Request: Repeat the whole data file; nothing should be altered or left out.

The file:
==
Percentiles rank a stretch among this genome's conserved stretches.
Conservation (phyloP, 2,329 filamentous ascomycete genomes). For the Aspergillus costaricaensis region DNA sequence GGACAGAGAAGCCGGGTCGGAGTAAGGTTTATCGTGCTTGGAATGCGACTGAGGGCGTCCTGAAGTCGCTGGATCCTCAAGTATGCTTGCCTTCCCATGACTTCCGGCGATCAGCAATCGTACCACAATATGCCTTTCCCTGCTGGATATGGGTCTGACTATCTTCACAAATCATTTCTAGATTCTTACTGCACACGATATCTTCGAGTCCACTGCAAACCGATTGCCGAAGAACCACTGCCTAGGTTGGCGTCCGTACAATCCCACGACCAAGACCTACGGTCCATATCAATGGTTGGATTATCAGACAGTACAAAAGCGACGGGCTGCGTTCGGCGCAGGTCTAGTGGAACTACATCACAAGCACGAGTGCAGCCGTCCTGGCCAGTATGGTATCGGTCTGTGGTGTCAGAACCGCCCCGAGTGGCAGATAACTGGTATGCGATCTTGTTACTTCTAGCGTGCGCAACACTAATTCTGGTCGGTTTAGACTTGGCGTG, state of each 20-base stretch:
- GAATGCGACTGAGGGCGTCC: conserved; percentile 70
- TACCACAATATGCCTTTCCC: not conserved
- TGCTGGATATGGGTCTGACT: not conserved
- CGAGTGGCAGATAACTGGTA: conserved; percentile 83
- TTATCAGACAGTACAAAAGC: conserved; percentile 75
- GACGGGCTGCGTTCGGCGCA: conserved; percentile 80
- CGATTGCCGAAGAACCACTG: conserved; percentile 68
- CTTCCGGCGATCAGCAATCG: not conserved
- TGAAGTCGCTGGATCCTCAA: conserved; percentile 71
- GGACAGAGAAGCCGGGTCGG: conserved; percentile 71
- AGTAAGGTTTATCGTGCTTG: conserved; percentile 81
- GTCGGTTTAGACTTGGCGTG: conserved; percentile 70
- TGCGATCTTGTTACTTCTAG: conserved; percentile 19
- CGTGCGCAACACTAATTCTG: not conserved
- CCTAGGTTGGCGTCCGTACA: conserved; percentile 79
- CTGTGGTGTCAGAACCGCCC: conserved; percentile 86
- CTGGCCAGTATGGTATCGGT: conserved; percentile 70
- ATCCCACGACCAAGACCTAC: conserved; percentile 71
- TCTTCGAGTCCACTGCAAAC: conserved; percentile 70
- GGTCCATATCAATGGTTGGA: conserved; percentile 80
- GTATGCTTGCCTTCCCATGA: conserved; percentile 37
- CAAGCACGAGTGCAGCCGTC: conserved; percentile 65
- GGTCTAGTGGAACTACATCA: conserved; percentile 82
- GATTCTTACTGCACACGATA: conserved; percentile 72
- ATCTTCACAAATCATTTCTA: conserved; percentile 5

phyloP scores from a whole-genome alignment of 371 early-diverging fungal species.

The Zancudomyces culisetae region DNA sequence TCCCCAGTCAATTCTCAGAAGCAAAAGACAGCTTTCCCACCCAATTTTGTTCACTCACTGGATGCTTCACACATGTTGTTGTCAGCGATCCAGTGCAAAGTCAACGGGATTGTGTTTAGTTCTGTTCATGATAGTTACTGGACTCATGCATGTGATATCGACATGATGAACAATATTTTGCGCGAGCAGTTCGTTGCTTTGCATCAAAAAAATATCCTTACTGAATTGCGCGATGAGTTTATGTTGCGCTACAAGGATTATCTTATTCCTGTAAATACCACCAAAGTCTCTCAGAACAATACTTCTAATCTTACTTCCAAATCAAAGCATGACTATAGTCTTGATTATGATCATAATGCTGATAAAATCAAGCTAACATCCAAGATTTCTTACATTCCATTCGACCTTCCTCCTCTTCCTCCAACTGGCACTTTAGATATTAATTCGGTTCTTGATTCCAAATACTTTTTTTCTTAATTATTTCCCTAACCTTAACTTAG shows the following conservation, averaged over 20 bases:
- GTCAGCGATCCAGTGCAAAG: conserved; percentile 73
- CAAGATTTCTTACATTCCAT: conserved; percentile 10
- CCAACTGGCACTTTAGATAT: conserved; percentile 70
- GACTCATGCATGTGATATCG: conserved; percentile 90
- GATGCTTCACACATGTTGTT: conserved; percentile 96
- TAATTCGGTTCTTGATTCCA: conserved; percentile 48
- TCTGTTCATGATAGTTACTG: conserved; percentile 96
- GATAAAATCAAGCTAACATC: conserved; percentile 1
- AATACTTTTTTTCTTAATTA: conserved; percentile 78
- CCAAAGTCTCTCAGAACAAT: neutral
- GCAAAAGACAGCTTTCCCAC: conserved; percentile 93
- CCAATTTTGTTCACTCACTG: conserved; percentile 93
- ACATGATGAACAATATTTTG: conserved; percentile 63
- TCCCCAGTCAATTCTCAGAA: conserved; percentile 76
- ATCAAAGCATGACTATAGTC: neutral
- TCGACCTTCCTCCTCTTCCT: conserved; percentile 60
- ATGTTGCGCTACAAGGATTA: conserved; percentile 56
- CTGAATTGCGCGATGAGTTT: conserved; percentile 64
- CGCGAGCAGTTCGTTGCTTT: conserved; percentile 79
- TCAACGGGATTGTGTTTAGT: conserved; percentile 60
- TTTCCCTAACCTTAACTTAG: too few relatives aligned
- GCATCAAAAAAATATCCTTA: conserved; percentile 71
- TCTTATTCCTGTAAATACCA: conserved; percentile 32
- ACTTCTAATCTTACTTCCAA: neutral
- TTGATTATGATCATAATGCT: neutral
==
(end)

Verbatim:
Percentiles rank a stretch among this genome's conserved stretches.
Conservation (phyloP, 2,329 filamentous ascomycete genomes). For the Aspergillus costaricaensis region DNA sequence GGACAGAGAAGCCGGGTCGGAGTAAGGTTTATCGTGCTTGGAATGCGACTGAGGGCGTCCTGAAGTCGCTGGATCCTCAAGTATGCTTGCCTTCCCATGACTTCCGGCGATCAGCAATCGTACCACAATATGCCTTTCCCTGCTGGATATGGGTCTGACTATCTTCACAAATCATTTCTAGATTCTTACTGCACACGATATCTTCGAGTCCACTGCAAACCGATTGCCGAAGAACCACTGCCTAGGTTGGCGTCCGTACAATCCCACGACCAAGACCTACGGTCCATATCAATGGTTGGATTATCAGACAGTACAAAAGCGACGGGCTGCGTTCGGCGCAGGTCTAGTGGAACTACATCACAAGCACGAGTGCAGCCGTCCTGGCCAGTATGGTATCGGTCTGTGGTGTCAGAACCGCCCCGAGTGGCAGATAACTGGTATGCGATCTTGTTACTTCTAGCGTGCGCAACACTAATTCTGGTCGGTTTAGACTTGGCGTG, state of each 20-base stretch:
- GAATGCGACTGAGGGCGTCC: conserved; percentile 70
- TACCACAATATGCCTTTCCC: not conserved
- TGCTGGATATGGGTCTGACT: not conserved
- CGAGTGGCAGATAACTGGTA: conserved; percentile 83
- TTATCAGACAGTACAAAAGC: conserved; percentile 75
- GACGGGCTGCGTTCGGCGCA: conserved; percentile 80
- CGATTGCCGAAGAACCACTG: conserved; percentile 68
- CTTCCGGCGATCAGCAATCG: not conserved
- TGAAGTCGCTGGATCCTCAA: conserved; percentile 71
- GGACAGAGAAGCCGGGTCGG: conserved; percentile 71
- AGTAAGGTTTATCGTGCTTG: conserved; percentile 81
- GTCGGTTTAGACTTGGCGTG: conserved; percentile 70
- TGCGATCTTGTTACTTCTAG: conserved; percentile 19
- CGTGCGCAACACTAATTCTG: not conserved
- CCTAGGTTGGCGTCCGTACA: conserved; percentile 79
- CTGTGGTGTCAGAACCGCCC: conserved; percentile 86
- CTGGCCAGTATGGTATCGGT: conserved; percentile 70
- ATCCCACGACCAAGACCTAC: conserved; percentile 71
- TCTTCGAGTCCACTGCAAAC: conserved; percentile 70
- GGTCCATATCAATGGTTGGA: conserved; percentile 80
- GTATGCTTGCCTTCCCATGA: conserved; percentile 37
- CAAGCACGAGTGCAGCCGTC: conserved; percentile 65
- GGTCTAGTGGAACTACATCA: conserved; percentile 82
- GATTCTTACTGCACACGATA: conserved; percentile 72
- ATCTTCACAAATCATTTCTA: conserved; percentile 5

phyloP scores from a whole-genome alignment of 371 early-diverging fungal species.

The Zancudomyces culisetae region DNA sequence TCCCCAGTCAATTCTCAGAAGCAAAAGACAGCTTTCCCACCCAATTTTGTTCACTCACTGGATGCTTCACACATGTTGTTGTCAGCGATCCAGTGCAAAGTCAACGGGATTGTGTTTAGTTCTGTTCATGATAGTTACTGGACTCATGCATGTGATATCGACATGATGAACAATATTTTGCGCGAGCAGTTCGTTGCTTTGCATCAAAAAAATATCCTTACTGAATTGCGCGATGAGTTTATGTTGCGCTACAAGGATTATCTTATTCCTGTAAATACCACCAAAGTCTCTCAGAACAATACTTCTAATCTTACTTCCAAATCAAAGCATGACTATAGTCTTGATTATGATCATAATGCTGATAAAATCAAGCTAACATCCAAGATTTCTTACATTCCATTCGACCTTCCTCCTCTTCCTCCAACTGGCACTTTAGATATTAATTCGGTTCTTGATTCCAAATACTTTTTTTCTTAATTATTTCCCTAACCTTAACTTAG shows the following conservation, averaged over 20 bases:
- GTCAGCGATCCAGTGCAAAG: conserved; percentile 73
- CAAGATTTCTTACATTCCAT: conserved; percentile 10
- CCAACTGGCACTTTAGATAT: conserved; percentile 70
- GACTCATGCATGTGATATCG: conserved; percentile 90
- GATGCTTCACACATGTTGTT: conserved; percentile 96
- TAATTCGGTTCTTGATTCCA: conserved; percentile 48
- TCTGTTCATGATAGTTACTG: conserved; percentile 96
- GATAAAATCAAGCTAACATC: conserved; percentile 1
- AATACTTTTTTTCTTAATTA: conserved; percentile 78
- CCAAAGTCTCTCAGAACAAT: neutral
- GCAAAAGACAGCTTTCCCAC: conserved; percentile 93
- CCAATTTTGTTCACTCACTG: conserved; percentile 93
- ACATGATGAACAATATTTTG: conserved; percentile 63
- TCCCCAGTCAATTCTCAGAA: conserved; percentile 76
- ATCAAAGCATGACTATAGTC: neutral
- TCGACCTTCCTCCTCTTCCT: conserved; percentile 60
- ATGTTGCGCTACAAGGATTA: conserved; percentile 56
- CTGAATTGCGCGATGAGTTT: conserved; percentile 64
- CGCGAGCAGTTCGTTGCTTT: conserved; percentile 79
- TCAACGGGATTGTGTTTAGT: conserved; percentile 60
- TTTCCCTAACCTTAACTTAG: too few relatives aligned
- GCATCAAAAAAATATCCTTA: conserved; percentile 71
- TCTTATTCCTGTAAATACCA: conserved; percentile 32
- ACTTCTAATCTTACTTCCAA: neutral
- TTGATTATGATCATAATGCT: neutral